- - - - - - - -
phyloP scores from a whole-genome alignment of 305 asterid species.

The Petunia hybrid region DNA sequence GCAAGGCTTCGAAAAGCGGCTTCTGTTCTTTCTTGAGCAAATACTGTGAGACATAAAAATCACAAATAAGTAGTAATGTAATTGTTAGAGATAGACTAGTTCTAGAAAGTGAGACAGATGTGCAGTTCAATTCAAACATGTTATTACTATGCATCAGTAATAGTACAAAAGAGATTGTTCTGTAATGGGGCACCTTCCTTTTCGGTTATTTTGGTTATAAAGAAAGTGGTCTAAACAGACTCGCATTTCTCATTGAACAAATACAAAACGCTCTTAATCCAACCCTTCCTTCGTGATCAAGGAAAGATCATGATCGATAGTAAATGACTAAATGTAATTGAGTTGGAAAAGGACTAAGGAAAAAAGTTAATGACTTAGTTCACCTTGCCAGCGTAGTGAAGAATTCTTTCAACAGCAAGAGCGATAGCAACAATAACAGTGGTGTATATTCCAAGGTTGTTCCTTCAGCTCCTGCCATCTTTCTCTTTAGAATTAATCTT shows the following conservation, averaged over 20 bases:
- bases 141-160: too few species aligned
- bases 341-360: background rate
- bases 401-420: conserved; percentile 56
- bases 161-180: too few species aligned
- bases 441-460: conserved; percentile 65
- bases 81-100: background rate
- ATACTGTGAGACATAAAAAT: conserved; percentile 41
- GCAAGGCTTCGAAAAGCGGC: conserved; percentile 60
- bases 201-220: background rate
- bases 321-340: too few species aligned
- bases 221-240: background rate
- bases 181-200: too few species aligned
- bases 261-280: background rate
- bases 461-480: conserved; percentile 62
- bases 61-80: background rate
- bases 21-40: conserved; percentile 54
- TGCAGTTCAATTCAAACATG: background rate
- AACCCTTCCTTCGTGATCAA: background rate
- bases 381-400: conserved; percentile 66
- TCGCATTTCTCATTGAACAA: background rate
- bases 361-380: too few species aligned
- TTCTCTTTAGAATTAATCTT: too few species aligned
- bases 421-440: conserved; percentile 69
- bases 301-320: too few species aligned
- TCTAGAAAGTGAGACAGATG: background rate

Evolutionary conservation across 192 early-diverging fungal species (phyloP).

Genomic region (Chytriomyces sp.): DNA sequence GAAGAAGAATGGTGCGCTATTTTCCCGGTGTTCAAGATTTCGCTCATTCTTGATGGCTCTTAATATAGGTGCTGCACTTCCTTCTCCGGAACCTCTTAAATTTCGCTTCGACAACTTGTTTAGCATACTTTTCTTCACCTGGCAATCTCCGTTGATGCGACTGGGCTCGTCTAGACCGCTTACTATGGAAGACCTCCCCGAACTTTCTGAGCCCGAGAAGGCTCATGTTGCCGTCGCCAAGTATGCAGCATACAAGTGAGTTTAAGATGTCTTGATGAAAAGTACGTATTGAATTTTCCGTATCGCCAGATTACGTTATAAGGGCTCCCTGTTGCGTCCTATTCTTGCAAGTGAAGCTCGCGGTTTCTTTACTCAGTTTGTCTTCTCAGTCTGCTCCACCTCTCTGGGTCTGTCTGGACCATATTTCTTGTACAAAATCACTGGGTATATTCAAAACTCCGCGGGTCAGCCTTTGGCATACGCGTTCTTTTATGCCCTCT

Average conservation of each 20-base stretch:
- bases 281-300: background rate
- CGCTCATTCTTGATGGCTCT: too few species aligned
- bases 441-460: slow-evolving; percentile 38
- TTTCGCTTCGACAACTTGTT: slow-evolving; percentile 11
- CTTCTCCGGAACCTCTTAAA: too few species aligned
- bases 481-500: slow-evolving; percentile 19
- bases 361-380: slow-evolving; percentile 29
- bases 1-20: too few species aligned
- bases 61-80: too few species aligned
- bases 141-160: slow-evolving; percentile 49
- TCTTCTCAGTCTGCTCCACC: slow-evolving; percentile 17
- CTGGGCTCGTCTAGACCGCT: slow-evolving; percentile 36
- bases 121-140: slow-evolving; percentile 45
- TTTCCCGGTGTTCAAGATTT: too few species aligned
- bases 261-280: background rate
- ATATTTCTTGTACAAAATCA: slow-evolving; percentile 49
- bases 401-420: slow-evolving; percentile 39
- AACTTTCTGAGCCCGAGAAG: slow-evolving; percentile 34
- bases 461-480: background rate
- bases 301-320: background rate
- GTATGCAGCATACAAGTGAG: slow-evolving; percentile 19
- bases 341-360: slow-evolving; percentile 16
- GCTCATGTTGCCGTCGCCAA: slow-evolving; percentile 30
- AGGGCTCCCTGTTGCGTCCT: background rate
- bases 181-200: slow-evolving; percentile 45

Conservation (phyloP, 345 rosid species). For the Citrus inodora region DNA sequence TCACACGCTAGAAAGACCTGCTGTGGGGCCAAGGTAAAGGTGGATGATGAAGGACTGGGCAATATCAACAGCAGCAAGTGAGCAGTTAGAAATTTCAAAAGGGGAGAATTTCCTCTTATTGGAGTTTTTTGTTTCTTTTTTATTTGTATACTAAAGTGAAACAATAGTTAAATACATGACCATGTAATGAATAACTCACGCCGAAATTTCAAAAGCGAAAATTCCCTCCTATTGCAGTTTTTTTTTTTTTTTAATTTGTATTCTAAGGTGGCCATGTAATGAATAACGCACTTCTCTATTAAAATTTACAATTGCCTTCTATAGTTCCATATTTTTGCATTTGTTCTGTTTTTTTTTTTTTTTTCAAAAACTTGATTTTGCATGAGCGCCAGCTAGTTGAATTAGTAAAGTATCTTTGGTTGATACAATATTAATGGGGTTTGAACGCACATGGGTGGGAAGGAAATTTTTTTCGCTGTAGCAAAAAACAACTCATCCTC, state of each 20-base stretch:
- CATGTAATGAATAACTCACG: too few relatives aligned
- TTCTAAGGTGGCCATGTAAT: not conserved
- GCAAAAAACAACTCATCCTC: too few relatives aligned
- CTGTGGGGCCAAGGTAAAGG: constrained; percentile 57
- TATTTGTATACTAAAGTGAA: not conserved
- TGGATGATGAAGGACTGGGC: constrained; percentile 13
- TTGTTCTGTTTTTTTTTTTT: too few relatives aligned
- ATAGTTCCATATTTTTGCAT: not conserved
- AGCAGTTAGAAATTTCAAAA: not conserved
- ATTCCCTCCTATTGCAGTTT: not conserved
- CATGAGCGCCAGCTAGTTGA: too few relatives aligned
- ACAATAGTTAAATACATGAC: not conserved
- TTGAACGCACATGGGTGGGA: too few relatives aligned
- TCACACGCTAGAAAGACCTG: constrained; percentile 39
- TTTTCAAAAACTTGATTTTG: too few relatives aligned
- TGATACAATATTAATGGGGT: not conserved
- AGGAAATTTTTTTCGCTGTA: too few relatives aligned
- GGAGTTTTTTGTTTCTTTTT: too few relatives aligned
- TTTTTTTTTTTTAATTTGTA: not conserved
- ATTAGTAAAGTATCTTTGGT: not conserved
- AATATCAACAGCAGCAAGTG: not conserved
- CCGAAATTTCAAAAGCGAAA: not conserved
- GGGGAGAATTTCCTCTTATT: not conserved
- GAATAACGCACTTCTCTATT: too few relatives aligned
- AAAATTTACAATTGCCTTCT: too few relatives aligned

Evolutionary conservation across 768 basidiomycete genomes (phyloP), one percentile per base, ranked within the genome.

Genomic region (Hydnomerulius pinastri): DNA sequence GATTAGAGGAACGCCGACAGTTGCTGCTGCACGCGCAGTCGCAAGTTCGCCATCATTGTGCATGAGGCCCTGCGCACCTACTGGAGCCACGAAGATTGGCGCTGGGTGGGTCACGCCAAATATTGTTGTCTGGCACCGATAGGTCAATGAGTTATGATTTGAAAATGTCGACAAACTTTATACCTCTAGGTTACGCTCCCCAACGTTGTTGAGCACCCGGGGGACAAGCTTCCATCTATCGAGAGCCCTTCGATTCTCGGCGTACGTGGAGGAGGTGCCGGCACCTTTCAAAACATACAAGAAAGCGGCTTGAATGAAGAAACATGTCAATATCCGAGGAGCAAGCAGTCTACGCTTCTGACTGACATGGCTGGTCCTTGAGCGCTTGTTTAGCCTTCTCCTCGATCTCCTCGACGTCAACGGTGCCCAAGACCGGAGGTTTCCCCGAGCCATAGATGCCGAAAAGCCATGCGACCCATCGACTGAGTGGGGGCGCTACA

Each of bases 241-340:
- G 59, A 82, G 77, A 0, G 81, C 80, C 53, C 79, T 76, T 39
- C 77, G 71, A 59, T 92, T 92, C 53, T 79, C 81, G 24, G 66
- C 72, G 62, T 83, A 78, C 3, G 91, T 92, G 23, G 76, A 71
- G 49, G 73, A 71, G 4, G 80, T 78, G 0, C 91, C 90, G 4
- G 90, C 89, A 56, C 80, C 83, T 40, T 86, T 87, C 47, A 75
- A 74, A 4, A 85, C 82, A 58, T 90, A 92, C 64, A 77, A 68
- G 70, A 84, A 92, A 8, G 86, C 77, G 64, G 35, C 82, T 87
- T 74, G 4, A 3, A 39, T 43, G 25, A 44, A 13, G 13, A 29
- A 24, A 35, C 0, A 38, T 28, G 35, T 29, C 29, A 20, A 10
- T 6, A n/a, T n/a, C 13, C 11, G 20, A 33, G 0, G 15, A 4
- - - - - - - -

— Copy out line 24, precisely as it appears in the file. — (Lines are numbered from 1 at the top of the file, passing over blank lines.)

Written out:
- TTCTCTTTAGAATTAATCTT: too few species aligned